Luckily there is a company that makes an array of eartips for 100’s of different headphone companies. That company is Comply Foam, specializing in foam eartips that isolate and form a seal to enhance the sound coming from these tiny drivers. The MEE M6 SprotFi takes a T200 isolation tip that replaces the silicone with foam.The sound from these $20 IEM’s after replacing with Comply Foam are very good as far as overall soundstage. Bass is not over powering. Mids are centered and the Highs are a tad to crisp. This quality of sound from such an inexpensive set of earphones surprised me to say the least. For DJing in a pinch they would be okay but not a permanent solution because the sound could be better and the cable is a tad short and not replaceable, although you could get an extension cable and have them in your gig bag as a backup set. For casual listening, If you still have Apple Buds quickly lose them and replace them with the M6 SportFi. You can thank me later.
MEE Audio M6 PRO
Enter the MEE M6 PRO. After experiencing the M6 SportFi from MEE Audio I was on a mission to find a suitable IEM without breaking the bank and also be a viable option for DJing. The M6 PROis basically the same form factor as the SportFi but the sound signature is totally different. They are priced around $50 and come loaded with little extras such as (6) pairs of silicone tips plus (1) Comply Foam set (M), (1) Gold plated 1/8″ to 1/4″ jack, MEE redesigned the M6 PRO to have replaceable cables…Two are included one with a mic and one without, and it all comes in a nice soft covered case. The quality of build is very good and would think these will last some time, and if they don’t, oh well! They have a lifetime warranty that allows you to purchase a new replacement for half price…even if you lose them … or step on them in the DJ booth.
Once again I trashed the silicone and fitted the M6 PRO’s with Comply Foam (T200 isolation tips). The Comply tips made these IEM’s fly to the moon. I could not believe how flat the frequency response was on the M6 PRO’s. As a reference I listened to Pink Floyd’s Wish You Were Here (remastered), as well as, Eminem’s Curtain Call both of which are considered superbly produced albums. Having such a flat response is what you want in an IEM, you need to monitor your mix. If your IEM’s are too bass heavy or the mid’s sit to far back because of the driver tuning, you will be trying to compensate and will throw the whole sound off trying to make it sound good in your ears instead of the dance floor.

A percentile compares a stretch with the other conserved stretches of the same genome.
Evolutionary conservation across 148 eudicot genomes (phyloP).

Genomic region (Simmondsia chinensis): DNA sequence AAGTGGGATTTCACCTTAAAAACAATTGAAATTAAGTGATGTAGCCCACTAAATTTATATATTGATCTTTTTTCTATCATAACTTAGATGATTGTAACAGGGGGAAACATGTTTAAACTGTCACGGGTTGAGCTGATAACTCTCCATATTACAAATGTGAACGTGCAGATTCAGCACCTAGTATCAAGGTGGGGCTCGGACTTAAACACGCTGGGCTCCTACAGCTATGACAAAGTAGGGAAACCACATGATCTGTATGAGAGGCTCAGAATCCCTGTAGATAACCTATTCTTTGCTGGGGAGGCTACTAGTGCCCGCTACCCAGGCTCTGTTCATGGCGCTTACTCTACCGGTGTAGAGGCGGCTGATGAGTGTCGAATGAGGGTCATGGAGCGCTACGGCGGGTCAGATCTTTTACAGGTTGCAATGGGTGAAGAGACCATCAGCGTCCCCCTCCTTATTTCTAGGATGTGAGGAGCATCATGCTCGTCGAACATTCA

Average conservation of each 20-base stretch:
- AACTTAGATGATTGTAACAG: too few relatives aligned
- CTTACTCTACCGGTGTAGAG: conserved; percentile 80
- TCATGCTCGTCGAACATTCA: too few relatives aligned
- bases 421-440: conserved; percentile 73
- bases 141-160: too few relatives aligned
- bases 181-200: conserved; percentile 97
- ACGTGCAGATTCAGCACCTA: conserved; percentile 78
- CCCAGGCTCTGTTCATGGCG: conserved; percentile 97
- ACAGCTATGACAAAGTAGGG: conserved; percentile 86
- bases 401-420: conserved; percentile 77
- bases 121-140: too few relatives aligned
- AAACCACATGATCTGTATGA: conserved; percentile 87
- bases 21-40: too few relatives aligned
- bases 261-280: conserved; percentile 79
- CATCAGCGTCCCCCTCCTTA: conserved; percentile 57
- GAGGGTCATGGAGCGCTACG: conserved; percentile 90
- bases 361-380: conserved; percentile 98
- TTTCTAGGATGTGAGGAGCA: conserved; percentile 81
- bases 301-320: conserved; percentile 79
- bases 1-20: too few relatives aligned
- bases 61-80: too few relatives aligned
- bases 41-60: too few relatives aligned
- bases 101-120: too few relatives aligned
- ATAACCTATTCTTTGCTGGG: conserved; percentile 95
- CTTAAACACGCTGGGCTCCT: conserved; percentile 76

The M6 PRO are extremely flat, no colorization. There is plenty of bass if that’s what the original produced track had intended so if you add bass its a true representation of whats going through the mixer to the house system. I had all 3 pairs of IEM’s running through my Allen & Heath DB2 mixer and when throwing down a set of deep house the M6 PRO’s performed like a champ. The 909 kicks had punch and control and HiHat patterns were crisp and clear without too much sibilance. Phuture’s Acid Tracks has a great 303 pattern throughout and the M6 PRO lifted that so it sounded so crisp and evil without killing the resonance – truly haunting. For $50 the MEE M6 PRO will not only impress you but may convert you to using IEM regularly.
These are a steal at the price and should cost 3 times as much. My only grip is that I wish they came with the earphone cable length at 68″ as standard instead of 51″ but you really can’t complain due to the low price. MEE offers all sorts of accessories for these and longer earphone cables are available. Recommending these is a no brainer. Run don’t walk to buy these!
|Sensitivity||107 dB SPL/mW|
|Frequency Range||22Hz – 17.5kHz|
|Cable Style||64” Detachable (at ear) with wireform fit|
|Colors||Available in Clear or Translucent Black|
|Speaker Type||Dynamic MicroDriver|